In an ideal world, the only chemical compound in your tap water would be H2O. But unfortunately tap water is treated with chlorine to kill illness-causing microorganisms and can also be contaminated with pesticides, lead and copper (in older homes that still have lead and copper pipes). Chlorine can react with organic matter in water to form disinfection by-products (DBP’s) such as trihalomethanes and haloacetic acids, which have been linked to cancer2 It is not the chlorine itself that is the problem, but the DBP’s.

I’m not saying that municipalities shouldn’t chlorinate water. I am grateful to be living in a developed country where I do not have to worry about access to safe drinking water. If it comes down to a choice between having chlorine in my water or E. Coli, I’ll take the chlorine. However, with today’s technology we can have water with neither. With the variety of water filters in the market today we can easily remove chlorine and other chemical contaminants to ensure we are drinking the purest water possible. DBP’s may not pose an immediate risk to our health in the same way illness-causing microorganisms do, but the damage caused by long-term low level exposure should not be ignored.

This is especially important when mixing baby formula with water and making baby food. Babies are more susceptible to the harmful effects of toxic chemicals in water due to their small body size and the fact that they are growing and developing so rapidly. Pregnant women should only drink filtered water since exposure to certain DBP’s during pregnancy has been found to be correlated with genomic damage which in turn raises cancer risk3.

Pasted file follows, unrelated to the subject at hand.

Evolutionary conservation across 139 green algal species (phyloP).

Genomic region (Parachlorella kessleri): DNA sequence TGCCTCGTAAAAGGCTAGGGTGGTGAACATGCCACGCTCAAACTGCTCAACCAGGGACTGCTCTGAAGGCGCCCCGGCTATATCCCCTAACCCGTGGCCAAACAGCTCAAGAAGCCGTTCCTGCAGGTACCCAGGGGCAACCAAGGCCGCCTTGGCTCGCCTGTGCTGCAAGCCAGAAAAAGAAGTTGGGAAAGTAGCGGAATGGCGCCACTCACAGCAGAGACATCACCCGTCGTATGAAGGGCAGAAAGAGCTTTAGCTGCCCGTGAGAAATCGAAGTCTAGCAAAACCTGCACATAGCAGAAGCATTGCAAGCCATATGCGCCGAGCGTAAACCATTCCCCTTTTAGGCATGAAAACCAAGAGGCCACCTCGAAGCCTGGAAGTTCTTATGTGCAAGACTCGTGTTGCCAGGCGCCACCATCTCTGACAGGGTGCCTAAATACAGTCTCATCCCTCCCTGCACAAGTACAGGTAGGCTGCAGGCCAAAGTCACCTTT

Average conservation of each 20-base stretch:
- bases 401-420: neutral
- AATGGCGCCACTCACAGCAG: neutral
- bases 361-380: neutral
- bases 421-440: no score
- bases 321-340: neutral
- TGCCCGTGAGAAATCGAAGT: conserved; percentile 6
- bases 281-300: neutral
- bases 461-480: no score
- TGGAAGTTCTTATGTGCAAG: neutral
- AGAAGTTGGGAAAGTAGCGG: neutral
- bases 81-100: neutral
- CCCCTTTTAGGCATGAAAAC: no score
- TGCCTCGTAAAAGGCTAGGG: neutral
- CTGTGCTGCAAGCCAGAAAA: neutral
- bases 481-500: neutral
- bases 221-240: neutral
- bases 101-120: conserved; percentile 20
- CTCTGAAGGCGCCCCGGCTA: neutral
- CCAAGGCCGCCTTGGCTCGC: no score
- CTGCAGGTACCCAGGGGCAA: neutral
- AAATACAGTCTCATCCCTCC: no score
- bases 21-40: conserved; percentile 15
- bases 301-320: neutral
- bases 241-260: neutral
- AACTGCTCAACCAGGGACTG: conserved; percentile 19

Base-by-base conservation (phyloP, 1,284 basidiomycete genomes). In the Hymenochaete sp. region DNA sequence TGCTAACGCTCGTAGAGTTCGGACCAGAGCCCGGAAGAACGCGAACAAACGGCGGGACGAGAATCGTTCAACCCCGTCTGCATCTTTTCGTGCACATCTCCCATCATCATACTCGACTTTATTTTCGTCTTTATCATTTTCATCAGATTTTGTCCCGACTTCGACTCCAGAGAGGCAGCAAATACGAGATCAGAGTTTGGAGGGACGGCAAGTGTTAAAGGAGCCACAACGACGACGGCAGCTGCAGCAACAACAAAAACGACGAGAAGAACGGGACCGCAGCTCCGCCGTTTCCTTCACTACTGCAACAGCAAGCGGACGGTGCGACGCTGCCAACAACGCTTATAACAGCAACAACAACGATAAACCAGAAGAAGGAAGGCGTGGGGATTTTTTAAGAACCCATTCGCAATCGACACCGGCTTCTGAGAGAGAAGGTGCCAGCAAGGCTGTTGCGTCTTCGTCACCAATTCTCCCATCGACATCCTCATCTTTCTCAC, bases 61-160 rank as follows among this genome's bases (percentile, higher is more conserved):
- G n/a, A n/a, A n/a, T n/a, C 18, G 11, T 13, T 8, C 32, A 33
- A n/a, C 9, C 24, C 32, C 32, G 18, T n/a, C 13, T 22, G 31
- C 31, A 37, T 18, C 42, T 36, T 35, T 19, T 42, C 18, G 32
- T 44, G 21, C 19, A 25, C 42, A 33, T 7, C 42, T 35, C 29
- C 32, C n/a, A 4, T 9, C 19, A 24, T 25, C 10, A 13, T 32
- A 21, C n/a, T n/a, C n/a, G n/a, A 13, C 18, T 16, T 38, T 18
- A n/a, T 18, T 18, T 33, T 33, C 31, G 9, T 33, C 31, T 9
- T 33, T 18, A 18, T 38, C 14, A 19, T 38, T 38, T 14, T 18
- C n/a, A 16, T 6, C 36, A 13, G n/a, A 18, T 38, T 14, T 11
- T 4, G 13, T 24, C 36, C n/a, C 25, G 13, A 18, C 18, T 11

Chemical contaminants in your water can cause reproductive problems and cancer over time 4. If you don’t have an under-the-sink filtration system, a filter jug or countertop filter
will work just fine. It is definitely more tedious to keep refilling a filter jug in order to get enough water to fill a pot for cooking; but wouldn’t you rather put in the extra effort than eat food that has absorbed chlorine and it’s carcinogenic by-products during cooking?

If you really want to limit your long-term exposure to chlorine and DBP’s, consider investing in a shower filter. People absorb more trihalomethanes (a DBP) through showering than other methods of exposure1. The vaporized chemicals also disperse throughout the rest of your home, contributing to indoor air pollution.

Remember that although the risk of getting cancer from your tap water is small, it is still a risk and combined with all of the other “small” risks in your daily life it can add up to a much bigger risk. The cumulative effect of all of these small risks is the bigger concern. And as always, the toxic effects are worse in children because their bodies and brains are still developing. That’s why it is so important to protect yourselves and your children by minimizing as many of these seemingly small risks as possible.

References:

1. Backer LC1, Ashley DL, Bonin MA, Cardinali FL, Kieszak SM, Wooten JV. Household exposures to drinking water disinfection by-products: whole blood trihalomethane levels. J Expo Anal Environ Epidemiol. 2000 Jul-Aug;10(4):321-6.

2. “Chlorinated Water”. Canadian Cancer Society. Web. 1 Dec. 2014.

3. Stayner, Leslie Thomas; Pedersen, Marie; Patelarou, Evridiki; Decordier, Ilse; Vande Loock, Kim; Chatzi, Leda; Espinosa, Ana; Fthenou, Eleni; Nieuwenhuijsen, Mark J.; Gracia-Lavedan, Esther; Stephanou, Euripides G.; Kirsch-Volders, Micheline; Kogevinas, Manolis. Exposure to Brominated Trihalomethanes in Water During Pregnancy and Micronuclei Frequency in Maternal and Cord Blood Lymphocytes. Environmental Health Perspectives. Jan2014, Vol. 122 Issue 1, p100-106. 7p. 3 Charts. DOI: 10.1289/ehp.1206434

4. “The Water We Drink AN INTERNATIONAL COMPARISON OF DRINKING W ATER QUALITY STANDARDS AND GUIDELINES.” David Suzuki Foundation. 1 Nov. 2006. Web.